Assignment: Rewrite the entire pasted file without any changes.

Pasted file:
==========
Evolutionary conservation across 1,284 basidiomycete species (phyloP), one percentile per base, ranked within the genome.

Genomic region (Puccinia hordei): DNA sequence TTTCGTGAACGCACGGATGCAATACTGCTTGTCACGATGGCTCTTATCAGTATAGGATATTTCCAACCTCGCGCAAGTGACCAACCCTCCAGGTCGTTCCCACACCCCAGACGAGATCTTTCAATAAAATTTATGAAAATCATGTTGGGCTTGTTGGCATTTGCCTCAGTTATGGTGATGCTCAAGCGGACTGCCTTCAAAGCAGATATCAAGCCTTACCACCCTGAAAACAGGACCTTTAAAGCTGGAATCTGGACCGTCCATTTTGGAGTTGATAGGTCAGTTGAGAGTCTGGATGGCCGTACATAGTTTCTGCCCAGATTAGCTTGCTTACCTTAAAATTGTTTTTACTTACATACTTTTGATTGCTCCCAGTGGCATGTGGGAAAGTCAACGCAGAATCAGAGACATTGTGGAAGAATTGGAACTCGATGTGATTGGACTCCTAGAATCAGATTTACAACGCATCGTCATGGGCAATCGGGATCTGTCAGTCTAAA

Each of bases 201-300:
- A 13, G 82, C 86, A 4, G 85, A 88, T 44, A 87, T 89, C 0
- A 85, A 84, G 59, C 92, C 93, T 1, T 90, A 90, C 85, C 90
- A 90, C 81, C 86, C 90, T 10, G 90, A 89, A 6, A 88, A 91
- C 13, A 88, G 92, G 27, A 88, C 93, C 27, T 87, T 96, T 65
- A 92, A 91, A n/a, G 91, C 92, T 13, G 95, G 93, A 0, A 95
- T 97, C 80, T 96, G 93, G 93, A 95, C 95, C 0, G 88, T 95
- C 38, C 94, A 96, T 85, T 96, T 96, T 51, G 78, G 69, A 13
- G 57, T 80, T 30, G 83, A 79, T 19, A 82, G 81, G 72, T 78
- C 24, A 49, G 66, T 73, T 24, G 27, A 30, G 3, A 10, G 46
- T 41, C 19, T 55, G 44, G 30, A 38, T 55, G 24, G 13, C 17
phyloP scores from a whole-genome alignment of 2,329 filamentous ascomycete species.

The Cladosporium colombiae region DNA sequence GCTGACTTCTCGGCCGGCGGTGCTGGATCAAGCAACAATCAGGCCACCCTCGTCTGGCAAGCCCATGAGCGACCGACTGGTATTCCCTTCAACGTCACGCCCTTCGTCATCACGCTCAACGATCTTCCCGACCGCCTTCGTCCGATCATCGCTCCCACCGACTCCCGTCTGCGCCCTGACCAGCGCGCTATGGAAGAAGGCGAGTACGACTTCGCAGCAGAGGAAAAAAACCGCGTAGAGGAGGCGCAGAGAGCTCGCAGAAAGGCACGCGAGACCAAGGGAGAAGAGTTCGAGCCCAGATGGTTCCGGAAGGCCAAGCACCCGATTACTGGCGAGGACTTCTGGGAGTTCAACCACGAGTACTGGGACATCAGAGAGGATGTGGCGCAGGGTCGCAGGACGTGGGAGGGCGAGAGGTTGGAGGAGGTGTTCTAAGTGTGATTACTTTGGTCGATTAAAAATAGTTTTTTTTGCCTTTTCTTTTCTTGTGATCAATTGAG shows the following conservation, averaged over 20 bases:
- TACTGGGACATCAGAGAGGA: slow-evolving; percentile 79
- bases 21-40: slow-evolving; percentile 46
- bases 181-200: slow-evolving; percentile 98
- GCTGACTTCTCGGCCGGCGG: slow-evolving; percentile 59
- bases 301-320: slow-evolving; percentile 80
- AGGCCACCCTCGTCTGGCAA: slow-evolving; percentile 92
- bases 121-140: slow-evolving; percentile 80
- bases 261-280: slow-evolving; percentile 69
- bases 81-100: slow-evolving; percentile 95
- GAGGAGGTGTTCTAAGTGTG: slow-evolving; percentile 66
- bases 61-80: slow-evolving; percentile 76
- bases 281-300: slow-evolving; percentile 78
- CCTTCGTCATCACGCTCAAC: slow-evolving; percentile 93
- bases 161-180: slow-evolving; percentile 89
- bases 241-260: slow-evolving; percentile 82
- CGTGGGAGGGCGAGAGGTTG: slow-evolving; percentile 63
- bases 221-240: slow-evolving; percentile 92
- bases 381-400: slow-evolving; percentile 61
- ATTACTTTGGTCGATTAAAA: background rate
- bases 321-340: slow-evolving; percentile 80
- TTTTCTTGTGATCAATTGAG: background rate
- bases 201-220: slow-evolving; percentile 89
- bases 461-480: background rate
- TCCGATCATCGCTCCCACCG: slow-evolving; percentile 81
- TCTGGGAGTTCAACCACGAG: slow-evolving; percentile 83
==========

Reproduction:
Evolutionary conservation across 1,284 basidiomycete species (phyloP), one percentile per base, ranked within the genome.

Genomic region (Puccinia hordei): DNA sequence TTTCGTGAACGCACGGATGCAATACTGCTTGTCACGATGGCTCTTATCAGTATAGGATATTTCCAACCTCGCGCAAGTGACCAACCCTCCAGGTCGTTCCCACACCCCAGACGAGATCTTTCAATAAAATTTATGAAAATCATGTTGGGCTTGTTGGCATTTGCCTCAGTTATGGTGATGCTCAAGCGGACTGCCTTCAAAGCAGATATCAAGCCTTACCACCCTGAAAACAGGACCTTTAAAGCTGGAATCTGGACCGTCCATTTTGGAGTTGATAGGTCAGTTGAGAGTCTGGATGGCCGTACATAGTTTCTGCCCAGATTAGCTTGCTTACCTTAAAATTGTTTTTACTTACATACTTTTGATTGCTCCCAGTGGCATGTGGGAAAGTCAACGCAGAATCAGAGACATTGTGGAAGAATTGGAACTCGATGTGATTGGACTCCTAGAATCAGATTTACAACGCATCGTCATGGGCAATCGGGATCTGTCAGTCTAAA

Each of bases 201-300:
- A 13, G 82, C 86, A 4, G 85, A 88, T 44, A 87, T 89, C 0
- A 85, A 84, G 59, C 92, C 93, T 1, T 90, A 90, C 85, C 90
- A 90, C 81, C 86, C 90, T 10, G 90, A 89, A 6, A 88, A 91
- C 13, A 88, G 92, G 27, A 88, C 93, C 27, T 87, T 96, T 65
- A 92, A 91, A n/a, G 91, C 92, T 13, G 95, G 93, A 0, A 95
- T 97, C 80, T 96, G 93, G 93, A 95, C 95, C 0, G 88, T 95
- C 38, C 94, A 96, T 85, T 96, T 96, T 51, G 78, G 69, A 13
- G 57, T 80, T 30, G 83, A 79, T 19, A 82, G 81, G 72, T 78
- C 24, A 49, G 66, T 73, T 24, G 27, A 30, G 3, A 10, G 46
- T 41, C 19, T 55, G 44, G 30, A 38, T 55, G 24, G 13, C 17
phyloP scores from a whole-genome alignment of 2,329 filamentous ascomycete species.

The Cladosporium colombiae region DNA sequence GCTGACTTCTCGGCCGGCGGTGCTGGATCAAGCAACAATCAGGCCACCCTCGTCTGGCAAGCCCATGAGCGACCGACTGGTATTCCCTTCAACGTCACGCCCTTCGTCATCACGCTCAACGATCTTCCCGACCGCCTTCGTCCGATCATCGCTCCCACCGACTCCCGTCTGCGCCCTGACCAGCGCGCTATGGAAGAAGGCGAGTACGACTTCGCAGCAGAGGAAAAAAACCGCGTAGAGGAGGCGCAGAGAGCTCGCAGAAAGGCACGCGAGACCAAGGGAGAAGAGTTCGAGCCCAGATGGTTCCGGAAGGCCAAGCACCCGATTACTGGCGAGGACTTCTGGGAGTTCAACCACGAGTACTGGGACATCAGAGAGGATGTGGCGCAGGGTCGCAGGACGTGGGAGGGCGAGAGGTTGGAGGAGGTGTTCTAAGTGTGATTACTTTGGTCGATTAAAAATAGTTTTTTTTGCCTTTTCTTTTCTTGTGATCAATTGAG shows the following conservation, averaged over 20 bases:
- TACTGGGACATCAGAGAGGA: slow-evolving; percentile 79
- bases 21-40: slow-evolving; percentile 46
- bases 181-200: slow-evolving; percentile 98
- GCTGACTTCTCGGCCGGCGG: slow-evolving; percentile 59
- bases 301-320: slow-evolving; percentile 80
- AGGCCACCCTCGTCTGGCAA: slow-evolving; percentile 92
- bases 121-140: slow-evolving; percentile 80
- bases 261-280: slow-evolving; percentile 69
- bases 81-100: slow-evolving; percentile 95
- GAGGAGGTGTTCTAAGTGTG: slow-evolving; percentile 66
- bases 61-80: slow-evolving; percentile 76
- bases 281-300: slow-evolving; percentile 78
- CCTTCGTCATCACGCTCAAC: slow-evolving; percentile 93
- bases 161-180: slow-evolving; percentile 89
- bases 241-260: slow-evolving; percentile 82
- CGTGGGAGGGCGAGAGGTTG: slow-evolving; percentile 63
- bases 221-240: slow-evolving; percentile 92
- bases 381-400: slow-evolving; percentile 61
- ATTACTTTGGTCGATTAAAA: background rate
- bases 321-340: slow-evolving; percentile 80
- TTTTCTTGTGATCAATTGAG: background rate
- bases 201-220: slow-evolving; percentile 89
- bases 461-480: background rate
- TCCGATCATCGCTCCCACCG: slow-evolving; percentile 81
- TCTGGGAGTTCAACCACGAG: slow-evolving; percentile 83